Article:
Though these developments are happening in labs, Lemay said that she was preparing her children for a worst-case scenario―a future where no cure is developed for their defective genes. She explained that the trip is in a way helping in that preparation. “One thing that they are going to lose is that wide field of vision, so we are trying to stay in nature where [they get a chance to experience] the field of vision in a wide, open space,” she said.

In the process, Lemay realised that children live in the moment. “They do not do this trip with the urgency to [make or] keep memories. They are just enjoying the moment,” she said. “You want them to look at certain beautiful structures or temples, but they may see a nice and cute stray cat and for them, that is going to be the most beautiful thing over there. And, that is okay. What they think is beautiful is as important as what we think is beautiful.”

Resilience is another thing that Lemay expects her children to develop through this journey. “Because, with RP, what happens is that they are going to lose vision, but slowly. So, it is going to be constant readjustment and adaptation in their lives,” she said. “For example, they may be able to drive for some time, but after a while they are going to have to let that go. And, they may require to use a cane or a guide dog. There is going to be falling, and they have to get back up and find a solution.”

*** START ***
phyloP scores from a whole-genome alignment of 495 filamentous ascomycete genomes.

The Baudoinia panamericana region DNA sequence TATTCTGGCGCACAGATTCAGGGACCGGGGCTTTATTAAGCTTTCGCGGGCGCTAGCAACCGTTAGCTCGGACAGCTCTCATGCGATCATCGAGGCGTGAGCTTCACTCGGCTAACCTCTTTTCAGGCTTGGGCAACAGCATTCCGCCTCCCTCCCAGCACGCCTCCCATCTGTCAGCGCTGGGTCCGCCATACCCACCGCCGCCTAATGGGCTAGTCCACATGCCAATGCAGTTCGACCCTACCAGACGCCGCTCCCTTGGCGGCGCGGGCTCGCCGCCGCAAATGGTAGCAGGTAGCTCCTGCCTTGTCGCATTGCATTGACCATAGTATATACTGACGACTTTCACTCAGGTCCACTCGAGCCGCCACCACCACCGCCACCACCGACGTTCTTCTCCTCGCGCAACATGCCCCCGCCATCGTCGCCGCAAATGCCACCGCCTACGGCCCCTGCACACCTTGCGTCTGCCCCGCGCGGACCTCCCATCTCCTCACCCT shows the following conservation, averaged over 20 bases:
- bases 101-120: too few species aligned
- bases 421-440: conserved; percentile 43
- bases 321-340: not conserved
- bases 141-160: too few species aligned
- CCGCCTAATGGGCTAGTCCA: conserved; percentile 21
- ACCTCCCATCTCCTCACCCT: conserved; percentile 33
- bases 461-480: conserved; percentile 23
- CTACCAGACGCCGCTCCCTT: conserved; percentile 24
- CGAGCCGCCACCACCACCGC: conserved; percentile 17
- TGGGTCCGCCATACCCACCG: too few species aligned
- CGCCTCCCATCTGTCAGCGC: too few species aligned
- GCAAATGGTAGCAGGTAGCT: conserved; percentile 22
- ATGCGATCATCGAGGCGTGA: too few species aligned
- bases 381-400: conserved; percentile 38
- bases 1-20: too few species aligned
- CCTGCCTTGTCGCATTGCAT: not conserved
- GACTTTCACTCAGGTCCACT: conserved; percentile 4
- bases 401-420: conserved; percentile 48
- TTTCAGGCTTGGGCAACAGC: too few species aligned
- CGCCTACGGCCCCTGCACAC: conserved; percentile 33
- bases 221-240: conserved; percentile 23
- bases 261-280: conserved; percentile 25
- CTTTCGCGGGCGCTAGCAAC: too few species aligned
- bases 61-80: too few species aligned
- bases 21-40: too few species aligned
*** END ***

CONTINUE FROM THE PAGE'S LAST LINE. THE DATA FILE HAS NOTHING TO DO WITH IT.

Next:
The family has kept the trip low budget, avoiding big hotels and first-class flights. “When you travel like that, it can get uncomfortable,” said Lemay. “We may face hot weather; we can be hungry or tired. So, children need to adapt all the time. I want them to learn that a bad situation will eventually end, and things will get better.” For instance, they had an uncomfortable experience while travelling from Zambia to Tanzania. They were supposed to take a train from Lusaka, the capital of Zambia, but a bridge had collapsed and trains had stopped running. So, they took a bus. “It was supposed to be a 12-hour journey, but it ended up being a 16-hour ride,” recalled Lemay. “There were just three stops in that journey. And, one of the stops was a field. We were asked to go to the field [as there were no toilets] and come back within five minutes. And, the kids said it was the worst bus ride of their life. And, I think they will remember it for a very long time.”